I managed to make it to this show and grab the last seat in the nick of time by doing a 2 min 34 second sprint from the C.C. Little Northwood bus stop to the Stern Auditorium of UMMA in 2.5 inch heels (as to why I had to sprint can be a  a story of its own by itself- but then, we are not interested and so….)

Just as I caught my breath and stopped the audible panting, the lights dimmed out on a full auditorium with many people standing at the back. There was a brief introduction of “Angika” (with all the funny anglicized pronunciations of the Sanskrit words). Here’s the gist.

In Angika, the dance performed is the over 2000-year old Odissi, from East India. This dance, known for its square stance  and fast feet and leg movements along with its stunning grace and sensuality was a dance that was mainly used as a means of expressing devotion. It was a means to advance in spirituality and so the themes and songs that you come across in this dance are also of this kind- devotional prayers or songs expressing love for the Divine. Sreyashi Dey, Artistic Director of Srishti Dances of India, was performing this lovely ancient dance with her students.

As the kids in the audience fretted a bit, complaining about the darkness,  a  clear resounding voice beckoned us,  “Welcome to the temple of dance.” The voice belonged to Martin Walsh, whom I last saw as a ‘Galileo’ in the Residential College’s production of Brecht’s “Life of Galileo” in March 2009 (Mr.Walsh was brilliant as Galileo!) . Martin Walsh is head of the Drama Concentration at the Residential College and he has a perfect voice for narrating.

The words belonged to poet Zilka Joseph and she took us to a temple where we were to hear the stories of dancers as they prepared for prayer. We could smell the incense and the fragrant fresh flower garlands that they had lovingly woven. While we waited thus, the magic began.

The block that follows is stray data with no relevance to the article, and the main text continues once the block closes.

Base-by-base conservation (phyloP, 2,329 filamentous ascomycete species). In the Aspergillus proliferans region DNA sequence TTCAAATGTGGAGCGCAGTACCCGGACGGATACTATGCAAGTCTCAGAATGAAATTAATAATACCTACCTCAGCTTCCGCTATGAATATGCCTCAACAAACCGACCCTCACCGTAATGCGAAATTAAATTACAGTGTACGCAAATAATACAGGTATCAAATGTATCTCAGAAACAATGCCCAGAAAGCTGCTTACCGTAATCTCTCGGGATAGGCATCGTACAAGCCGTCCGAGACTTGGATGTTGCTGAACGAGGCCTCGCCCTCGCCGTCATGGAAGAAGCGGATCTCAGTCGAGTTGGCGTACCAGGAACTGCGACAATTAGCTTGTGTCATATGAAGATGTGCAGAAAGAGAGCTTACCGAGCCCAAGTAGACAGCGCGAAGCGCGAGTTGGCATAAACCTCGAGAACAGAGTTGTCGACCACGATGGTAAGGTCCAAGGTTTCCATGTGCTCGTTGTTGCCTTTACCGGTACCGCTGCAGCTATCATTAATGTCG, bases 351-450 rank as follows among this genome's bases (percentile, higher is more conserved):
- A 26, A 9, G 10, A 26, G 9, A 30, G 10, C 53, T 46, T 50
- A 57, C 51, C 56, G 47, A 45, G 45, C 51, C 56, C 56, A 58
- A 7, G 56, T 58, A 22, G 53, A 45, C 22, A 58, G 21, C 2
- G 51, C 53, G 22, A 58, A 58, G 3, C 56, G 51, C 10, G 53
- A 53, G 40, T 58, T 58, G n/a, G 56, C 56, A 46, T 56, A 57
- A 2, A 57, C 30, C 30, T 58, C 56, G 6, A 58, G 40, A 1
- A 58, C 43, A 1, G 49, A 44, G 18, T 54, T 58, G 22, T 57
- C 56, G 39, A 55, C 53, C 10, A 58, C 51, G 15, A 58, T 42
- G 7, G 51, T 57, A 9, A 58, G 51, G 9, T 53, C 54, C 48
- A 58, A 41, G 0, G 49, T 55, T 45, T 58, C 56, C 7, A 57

The sound of   strong tapping of  feet with jingling of the bells on their anklets came first. It was followed by the dancers, looking resplendent  in colorful elaborately designed Odissi costumes. In an invocation to the divine, the dancers seeked the blessings so gracefully with slow movements and a lot of poses. The effect was bewitching.

In most Indian traditional dances, the program always begins with an invocation. It could be to to Mother Earth ( it’s almost like asking her permission to dance as we do stamp the feet on ‘her’ when we dance ). Many dances also include  a note of thanks to the  Guru (the teacher) and the Divine.

The second dance, called the “Konark Kanti” was about the Temple of the Sun in Konark, Orissa.

Konark Sun Temple
Konark Sun Temple

In Joseph’s Poetry, she imagines that the moonlight touches the figurines on the Temple of Konark and brings them to life (like our “Night at the Museum”). These dancers start dancing and the musicians bring out their instruments and even the stars get dizzy looking at this impromptu performance. The raga (melodic mode) to which this song was set was a very pleasant one.

Figurines form the Konark Temple
Figurines form the Konark Temple

This dance was a wonderful one- so many moods shown clearly in expressions as well as clever variations in the choreography, as if the dancers wanted to show all the weapons in their arsenal.